Rotary Club provides grants to Culver City teachers

Wave Staff Report

CULVER CITY — The Culver City Rotary Community Foundation has partnered with the Culver City Education Foundation for a $20,000 grant distribution to more than 50 local teachers.

Many teachers received more than $200 each to go towardclassroom projects, with a handful of $2,000 grants given to complete more robust grade-level or school projects.

“We are so thankful for our amazing Culver City teachers and we are so happy to help support them,” said Jodie Fratantuno, vocational chair of the Culver City Rotary Community Foundation.

Teachers receiving grants attended a reception at the Culver City Rotary Plaza, where Fratantuno,

Rotary Club President Carmela Raack, and Culver City Education Foundation Executive Director Wendy Hamill distributed checks and in-person congratulations. Teachers submitted grant requests to fund classroom tools and materials, books, supplemental curriculum materials, field trips, technology accessories and the means to ensure safe and organized indoor and outdoor learning spaces.

Hamill said the Culver City Education Foundation was pleased to partner with the Culver City Rotary Community Foundation to bring these resources into Culver City classrooms, and to support teachers’ innovative projects.

The need for diverse books at appropriate reading levels in English, Spanish, and Japanese was a common request from teachers across many schools for their general education, special education and language immersion classrooms. Building a library of diverse books and learning materials is also a priority for the after-care program at Farragut Elementary School. After-care programs are often “overlooked,” by funding sources, “even though these are the same students that go to our elementary school,” saidd Rotary Teacher Grant awardee Aretha Tillett.

Teachers at various campuses received funding for supplemental learning curriculums for social studies, social emotional learning, and early math and literacy at various campuses. Farragut second grade teacher Minyoung Phai said, “Specifically for my students with below-grade-level reading skills who are also foster youth, homeless, English language learners, and students of color, strong, rigorous and consistent phonics instruction resources will have a truly positive and meaningful impact on these students’ futures.”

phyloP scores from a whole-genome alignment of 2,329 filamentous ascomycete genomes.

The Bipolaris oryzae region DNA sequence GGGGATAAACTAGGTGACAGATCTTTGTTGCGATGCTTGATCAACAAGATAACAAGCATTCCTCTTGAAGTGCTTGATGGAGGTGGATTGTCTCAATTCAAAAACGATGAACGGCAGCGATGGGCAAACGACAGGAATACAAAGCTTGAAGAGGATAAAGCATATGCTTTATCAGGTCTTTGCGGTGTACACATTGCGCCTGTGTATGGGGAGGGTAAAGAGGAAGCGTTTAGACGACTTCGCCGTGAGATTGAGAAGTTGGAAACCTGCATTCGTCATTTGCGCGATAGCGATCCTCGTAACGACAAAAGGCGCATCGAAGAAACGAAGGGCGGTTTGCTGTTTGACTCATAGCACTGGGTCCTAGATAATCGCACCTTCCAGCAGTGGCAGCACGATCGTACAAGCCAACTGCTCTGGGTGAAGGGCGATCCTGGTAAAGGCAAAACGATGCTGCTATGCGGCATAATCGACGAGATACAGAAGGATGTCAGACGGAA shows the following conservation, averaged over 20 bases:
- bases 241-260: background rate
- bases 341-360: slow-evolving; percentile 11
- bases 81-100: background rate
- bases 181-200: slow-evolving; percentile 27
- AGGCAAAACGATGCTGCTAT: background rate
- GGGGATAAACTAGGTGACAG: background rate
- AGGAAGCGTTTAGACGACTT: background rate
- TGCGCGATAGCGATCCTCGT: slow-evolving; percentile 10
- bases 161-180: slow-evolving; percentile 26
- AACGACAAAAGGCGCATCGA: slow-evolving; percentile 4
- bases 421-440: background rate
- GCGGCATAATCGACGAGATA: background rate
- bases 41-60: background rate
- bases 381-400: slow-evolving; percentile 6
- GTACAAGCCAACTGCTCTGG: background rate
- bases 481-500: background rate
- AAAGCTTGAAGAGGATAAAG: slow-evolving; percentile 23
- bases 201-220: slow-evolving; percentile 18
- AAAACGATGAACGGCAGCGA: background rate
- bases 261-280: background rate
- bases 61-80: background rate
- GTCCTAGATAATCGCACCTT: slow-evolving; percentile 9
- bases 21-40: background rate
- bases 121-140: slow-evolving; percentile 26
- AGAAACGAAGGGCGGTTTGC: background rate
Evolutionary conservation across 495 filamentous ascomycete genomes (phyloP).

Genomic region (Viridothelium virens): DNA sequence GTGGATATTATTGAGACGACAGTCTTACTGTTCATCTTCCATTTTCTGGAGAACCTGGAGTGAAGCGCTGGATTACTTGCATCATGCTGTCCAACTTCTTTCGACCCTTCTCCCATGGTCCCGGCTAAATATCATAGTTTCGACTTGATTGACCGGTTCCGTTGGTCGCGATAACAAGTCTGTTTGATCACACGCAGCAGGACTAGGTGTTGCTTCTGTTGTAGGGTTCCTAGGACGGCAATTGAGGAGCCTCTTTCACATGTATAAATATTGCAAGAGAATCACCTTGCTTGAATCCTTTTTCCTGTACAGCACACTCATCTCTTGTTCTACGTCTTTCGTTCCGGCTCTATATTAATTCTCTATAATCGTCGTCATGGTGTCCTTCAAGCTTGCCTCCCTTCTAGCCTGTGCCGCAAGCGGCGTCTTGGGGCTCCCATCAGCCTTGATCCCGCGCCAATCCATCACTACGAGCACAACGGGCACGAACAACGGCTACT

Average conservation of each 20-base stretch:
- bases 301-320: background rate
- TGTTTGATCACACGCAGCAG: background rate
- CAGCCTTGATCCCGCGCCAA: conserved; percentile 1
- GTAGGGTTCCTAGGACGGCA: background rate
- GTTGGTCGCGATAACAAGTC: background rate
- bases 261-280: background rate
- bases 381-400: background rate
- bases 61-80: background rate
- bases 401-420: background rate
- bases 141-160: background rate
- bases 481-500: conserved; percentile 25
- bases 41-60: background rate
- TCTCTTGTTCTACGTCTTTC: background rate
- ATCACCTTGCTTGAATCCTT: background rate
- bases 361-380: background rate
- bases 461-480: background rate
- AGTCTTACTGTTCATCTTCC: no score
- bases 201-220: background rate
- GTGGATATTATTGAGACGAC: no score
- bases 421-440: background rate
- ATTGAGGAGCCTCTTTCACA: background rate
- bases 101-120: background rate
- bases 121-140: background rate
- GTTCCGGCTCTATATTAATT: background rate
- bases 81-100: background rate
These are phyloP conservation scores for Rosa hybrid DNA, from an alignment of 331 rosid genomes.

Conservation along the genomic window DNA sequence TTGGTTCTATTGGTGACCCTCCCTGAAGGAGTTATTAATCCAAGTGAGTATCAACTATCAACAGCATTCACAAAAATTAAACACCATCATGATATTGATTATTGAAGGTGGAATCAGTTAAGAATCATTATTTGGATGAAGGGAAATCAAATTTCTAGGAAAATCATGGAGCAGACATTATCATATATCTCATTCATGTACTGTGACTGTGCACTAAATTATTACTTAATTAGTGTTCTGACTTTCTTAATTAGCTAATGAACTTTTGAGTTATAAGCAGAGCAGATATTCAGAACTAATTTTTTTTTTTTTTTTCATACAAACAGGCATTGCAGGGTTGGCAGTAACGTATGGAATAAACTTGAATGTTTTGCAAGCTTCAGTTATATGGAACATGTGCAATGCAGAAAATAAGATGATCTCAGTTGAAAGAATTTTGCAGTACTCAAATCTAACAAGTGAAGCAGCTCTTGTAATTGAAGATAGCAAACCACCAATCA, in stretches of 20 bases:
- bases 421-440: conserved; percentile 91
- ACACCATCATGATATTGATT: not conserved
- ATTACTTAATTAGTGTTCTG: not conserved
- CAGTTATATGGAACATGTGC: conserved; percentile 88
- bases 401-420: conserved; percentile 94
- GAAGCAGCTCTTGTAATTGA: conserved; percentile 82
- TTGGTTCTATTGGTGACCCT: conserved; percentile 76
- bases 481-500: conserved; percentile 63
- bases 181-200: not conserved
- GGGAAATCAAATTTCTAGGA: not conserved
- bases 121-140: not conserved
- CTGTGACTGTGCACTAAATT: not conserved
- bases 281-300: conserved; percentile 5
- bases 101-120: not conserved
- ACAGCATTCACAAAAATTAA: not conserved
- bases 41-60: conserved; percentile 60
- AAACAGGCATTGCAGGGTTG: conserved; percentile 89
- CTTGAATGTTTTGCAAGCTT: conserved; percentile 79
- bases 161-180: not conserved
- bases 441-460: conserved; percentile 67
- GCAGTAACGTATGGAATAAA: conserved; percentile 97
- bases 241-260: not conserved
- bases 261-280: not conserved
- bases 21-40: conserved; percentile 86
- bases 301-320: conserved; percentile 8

Hands-on math learning materials connect mathematics to real-world contexts, from a “Learning with Numbers” program funded for Cyndi Flowers’ special education preschool classroom, to 150 wipe boards that enable an engaging “Thinking Classroom” approach for sixth graders at Culver City Middle School. Mason Sustayta hopes that his fifth grade students at El Rincon Elementary will envision themselves as mathematicians through posters featuring mathematicians of different cultures and backgrounds, and Keely Dowdall plans to convert her third-grade classroom at Farragut Elementary into a pizza shop to enable fun, interactive investigations of fractions. 

Many proposals demonstrate how teachers across the district understand the need to integrate elements of fun into learning. 

“Play can be rigorous, promote a growth mindset, can be connected to teaching points, and can also relate to careers that students can see themselves doing someday,” said El Rincon kindergarten teacher Jennifer Zapata. 

Added her colleague Katherine Gray, “Dramatic play is important for kindergarten-aged students because it offers them opportunities to express themselves and make meaningful connections with their peers. It also helps students practice essential social skills like taking turns, problem solving, self-regulation, and cooperation.”

“The Culver City Rotary Community Foundation is thrilled to support the important work our teachers do in the classroom, which in the long-term benefits not only the 7,000 students of [the district], but also our broader Culver City community,” said Fratantuno.

Eileen Pottinger, the art and innovation lab teacher at Farragut Elementary said, “My favorite thing about the Rotary Teacher Grant is feeling supported by the community. Knowing that the people making these decisions are all local and have a good understanding of what CCUSD does helps me feel that my work is appreciated in a very concrete, personal way. This grant really makes me feel empowered as a teacher to do what is right for my students.”